Preprints
https://doi.org/10.5194/wes-2022-35
https://doi.org/10.5194/wes-2022-35
 
06 May 2022
06 May 2022
Status: a revised version of this preprint was accepted for the journal WES and is expected to appear here in due course.

Atmospheric rotating rig testing of a swept blade tip and comparison with multi-fidelity aeroelastic simulations

Thanasis Barlas, Georg Raimund Pirrung, Néstor Rámos-García, Sergio González Horcas, Ang Li, and Helge Aagaard Madsen Thanasis Barlas et al.
  • DTU Wind Energy, Frederiksborgvej 399, 4000 Roskilde, Denmark

Abstract. One promising design solution for increasing the energy production of modern horizontal axis wind turbines is the installation of curved tip extensions. However, since the aeroelastic response of such geometrical add-ons has not been characterized yet, there are currently uncertainties in the application of traditional aerodynamic numerical models. The objective of the present work is twofold. On the one hand, it represents the first effort in the experimental characterization of curved tip extensions in atmospheric flow. On the other hand, it includes a comprehensive validation exercise, accounting for different numerical models for aerodynamic loads prediction. The experiments consist of controlled field tests in the outdoor rotating rig at the Risø campus of the Technical University of Denmark (DTU), and consider a swept tip shape. This geometry is the result of an optimized design, focusing on locally maximizing power performance within load constraints compared to an optimal straight tip. The tip model is instrumented with spanwise bands of pressure sensors and is tested in atmospheric inflow conditions. A range of fidelity of aerodynamic models is then utilized to aeroelastically simulate the test cases and to compare with the measurement data. Those aerodynamic codes include a blade element momentum (BEM) method, a vortex-based method coupling a near-wake model with a far-wake model (NW), a lifting-line hybrid wake model (LL) and fully resolved Navier-Stokes computational fluid dynamics (CFD) simulations. Results show that the measured mean normal loading can be captured well with the vortex-based codes and the CFD solver. The observed trends in mean loading are in good agreement with previous wind tunnel tests of a scaled and stiff model of the tip extension. The CFD solution shows a highly three-dimensional flow at the very outboard part of the curved tip that leads to large changes of the angle of the resultant force with respect to the chord. Turbulent simulations using the BEM code and the vortex codes resulted in a good match with the measured standard deviation of the normal force, with some deviations of the BEM results due to the missing root vortex effect.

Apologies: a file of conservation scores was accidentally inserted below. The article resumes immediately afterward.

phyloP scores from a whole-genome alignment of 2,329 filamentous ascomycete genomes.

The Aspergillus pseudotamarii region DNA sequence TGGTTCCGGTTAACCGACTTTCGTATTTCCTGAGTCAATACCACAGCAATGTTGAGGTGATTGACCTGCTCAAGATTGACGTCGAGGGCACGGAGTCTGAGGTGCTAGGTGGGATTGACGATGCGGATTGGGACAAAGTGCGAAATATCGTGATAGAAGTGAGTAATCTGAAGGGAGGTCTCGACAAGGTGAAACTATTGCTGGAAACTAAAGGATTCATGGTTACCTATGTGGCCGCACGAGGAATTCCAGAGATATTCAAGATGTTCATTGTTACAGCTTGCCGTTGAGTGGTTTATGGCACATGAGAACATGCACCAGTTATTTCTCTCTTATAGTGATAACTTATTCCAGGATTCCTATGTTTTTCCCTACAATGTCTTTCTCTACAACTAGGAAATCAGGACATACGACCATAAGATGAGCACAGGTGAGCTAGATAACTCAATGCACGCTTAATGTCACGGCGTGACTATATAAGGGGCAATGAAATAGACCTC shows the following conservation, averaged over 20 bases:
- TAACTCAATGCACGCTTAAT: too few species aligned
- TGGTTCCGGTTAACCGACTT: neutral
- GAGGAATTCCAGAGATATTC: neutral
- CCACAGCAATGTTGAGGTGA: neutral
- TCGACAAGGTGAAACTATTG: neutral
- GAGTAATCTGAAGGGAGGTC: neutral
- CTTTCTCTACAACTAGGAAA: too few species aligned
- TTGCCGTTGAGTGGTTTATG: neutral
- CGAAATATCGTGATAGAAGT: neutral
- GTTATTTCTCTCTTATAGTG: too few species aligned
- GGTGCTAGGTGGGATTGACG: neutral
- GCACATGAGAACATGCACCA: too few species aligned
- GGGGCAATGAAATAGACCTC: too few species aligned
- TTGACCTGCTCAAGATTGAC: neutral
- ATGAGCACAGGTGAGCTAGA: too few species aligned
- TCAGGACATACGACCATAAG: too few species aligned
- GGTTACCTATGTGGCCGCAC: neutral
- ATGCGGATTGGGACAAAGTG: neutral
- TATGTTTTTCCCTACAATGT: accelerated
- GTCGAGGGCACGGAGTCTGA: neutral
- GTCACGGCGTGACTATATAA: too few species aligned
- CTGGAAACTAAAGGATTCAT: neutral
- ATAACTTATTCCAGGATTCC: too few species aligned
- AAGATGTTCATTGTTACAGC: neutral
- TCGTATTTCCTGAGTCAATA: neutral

Thanasis Barlas et al.

Status: closed

Comment types: AC – author | RC – referee | CC – community | EC – editor | CEC – chief editor | : Report abuse
  • RC1: 'Comment on wes-2022-35', Anonymous Referee #1, 30 May 2022
  • RC2: 'Comment on wes-2022-35', Vasilis A. Riziotis, 27 Jun 2022
  • AC1: 'Comment on wes-2022-35', Athanasios Barlas, 05 Aug 2022

Status: closed

Comment types: AC – author | RC – referee | CC – community | EC – editor | CEC – chief editor | : Report abuse
  • RC1: 'Comment on wes-2022-35', Anonymous Referee #1, 30 May 2022
  • RC2: 'Comment on wes-2022-35', Vasilis A. Riziotis, 27 Jun 2022
  • AC1: 'Comment on wes-2022-35', Athanasios Barlas, 05 Aug 2022

Thanasis Barlas et al.

Thanasis Barlas et al.

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Short summary
An aeroelastically optimized curved wind turbine blade tip is designed, manufactured and tested on a novel outdoor rotating rig facility at the Risø campus of the Technical University of Denmark. Detailed aerodynamic measurements for various atmospheric conditions and results are compared to a series of in-house aeroelastic tools with a range of fidelity in aerodynamic modelling. The comparison highlights the details in the ability of the codes to predict the performance of such a curved tip.